ISBN-13:
9781617038969
Publisher:
University Press of Mississippi
Publication date:
09/20/2013
Sold by:
Barnes & Noble
Format:
NOOK Book
Pages:
160
File size:
10 MB

Meet the Author


Zella Palmer Cuadra, New Orleans, Louisiana, is a curator, cook, culinary historian, and writer. She has curated or collaborated on exhibits at the Southern Food and Beverage Museum and the Newcomb Art Gallery in New Orleans and DuSable Museum in Chicago. She is also editor-in-chief of Poize Magazine.

Natalie Root, New Orleans, Louisiana, a food photographer, has published in several regional publications, including the cookbook Simply Suppers by Chef Jennifer Chandler. She created New Orleans Fare, a series of iconic photographs that exemplify the city's unique culinary culture.

Adolfo Garcia, New Orleans, Louisiana, is chef and owner of New Orleans restaurants RioMar, La Boca, a Mano, and Gusto. He has been named a James Beard semifinalist and one of the top eight Latin chefs in the country by Hispanic Magazine.

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New Orleans con Sabor Latino: The History and Passion of Latino Cooking 5 out of 5 based on 0 ratings. 1 reviews.
InspirationalAngel531 More than 1 year ago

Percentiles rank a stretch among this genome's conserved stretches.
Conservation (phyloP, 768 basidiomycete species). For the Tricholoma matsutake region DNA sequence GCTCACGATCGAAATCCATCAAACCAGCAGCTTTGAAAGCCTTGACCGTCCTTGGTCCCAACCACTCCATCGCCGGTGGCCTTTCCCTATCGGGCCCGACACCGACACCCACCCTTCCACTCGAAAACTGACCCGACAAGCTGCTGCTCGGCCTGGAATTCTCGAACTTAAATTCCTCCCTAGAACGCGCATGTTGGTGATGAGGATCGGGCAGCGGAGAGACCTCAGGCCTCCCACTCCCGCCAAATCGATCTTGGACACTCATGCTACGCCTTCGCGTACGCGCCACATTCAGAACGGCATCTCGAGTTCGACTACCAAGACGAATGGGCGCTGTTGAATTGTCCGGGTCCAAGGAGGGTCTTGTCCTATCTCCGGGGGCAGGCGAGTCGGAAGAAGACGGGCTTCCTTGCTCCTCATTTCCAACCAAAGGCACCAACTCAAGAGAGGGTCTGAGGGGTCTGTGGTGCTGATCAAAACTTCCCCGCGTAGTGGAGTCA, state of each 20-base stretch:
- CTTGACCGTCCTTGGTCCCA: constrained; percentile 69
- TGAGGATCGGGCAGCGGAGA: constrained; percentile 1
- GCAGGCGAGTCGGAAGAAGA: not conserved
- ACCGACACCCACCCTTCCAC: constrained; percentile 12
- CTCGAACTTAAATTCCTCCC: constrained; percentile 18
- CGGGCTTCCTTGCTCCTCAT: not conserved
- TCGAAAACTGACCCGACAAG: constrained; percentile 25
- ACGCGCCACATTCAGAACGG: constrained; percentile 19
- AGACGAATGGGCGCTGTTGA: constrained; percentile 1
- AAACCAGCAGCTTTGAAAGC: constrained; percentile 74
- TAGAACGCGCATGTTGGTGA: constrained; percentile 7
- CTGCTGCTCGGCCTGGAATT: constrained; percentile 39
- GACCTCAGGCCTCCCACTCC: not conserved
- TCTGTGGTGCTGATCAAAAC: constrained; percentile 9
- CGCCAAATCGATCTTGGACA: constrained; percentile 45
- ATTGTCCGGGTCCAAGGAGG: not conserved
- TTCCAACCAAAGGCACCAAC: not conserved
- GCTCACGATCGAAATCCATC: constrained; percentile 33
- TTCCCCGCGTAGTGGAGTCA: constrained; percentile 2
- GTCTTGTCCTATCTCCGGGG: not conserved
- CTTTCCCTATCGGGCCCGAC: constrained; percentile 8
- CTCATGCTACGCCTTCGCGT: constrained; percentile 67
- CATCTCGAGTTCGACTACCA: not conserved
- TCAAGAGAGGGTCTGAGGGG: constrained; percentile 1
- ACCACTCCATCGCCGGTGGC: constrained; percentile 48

Title: New Orleans con Sabor Latino The History and Passion of Latino Cooking Author: Zella Llerena Publisher: University Press Of Mississippi Published: 11-5-2014 ISBN: 9781617038952 E-Book: B00EB8XHA2 Pages: 153 Genre: Food and Wine Tags: Cooking Overall Rating: Excellent Reviewed For: NetGalley Reviewer: DelAnne When we think of the foods of New Orleans, Latino cuisine is not the first thing to come to mind. French or Creole yes, but not Latino. As you read "New Orleans con Sabor Latino The History and Passion of Latino" you will find that an influx of Latino immigrants during the 1700's, 1800's and early 1900's. These very same immigrants also brought an Latino infusion to the local culinary cuisine. Zella Llerena tells how the people of diverse Latino cultures each brought individual touches to the food enjoyed in NOLA (New Orleans, Louisianna). She goes on to give us some of the most delicious recipes from numerous chef's of all ages and their personal stories. Zella Llerena's "New Orleans con Sabor Latino The History and Passion of Latino" is so much more than a cookbook. It is also part history and memoir and a gift of love. Come and bask in her love of her own culture and its roots and changes with the passing of time. Like me you will find a few culinary surprises that will quickly find their way into your favorite recipes box (I really to do have a huge recipe box filled with most of my favorite recipes from family, friends, strangers and various cookbooks I have read. My cousin has two great big binders.) Which recipes made it into my box? Edgar M Sierra Jimenez' Flan de Cafe Brulot (my mother fell in love with Flan during her many visits into Mexico), Nancy Gonsalves' New Orleans-style Tamales (Which I learned to love and make from a friend's mother while visiting with his family in Nogales.) Then there was Rueben Leite's Pineapple Pork Taco's (How brilliant, pineapple and pork in a taco, this one was the first one I tried because of the name. I can gorge myself on pineapple.) This last one called to me telling me it had to be added to my personal collection of favorites because it was going to grow on me until I craved it. It was right. Tres Leche Bread Pudding, I will admit I changed the topping from mango to plantain as I am allergic to mango. There is much to enjoy as you read this cookbook so pick up a copy for yourself.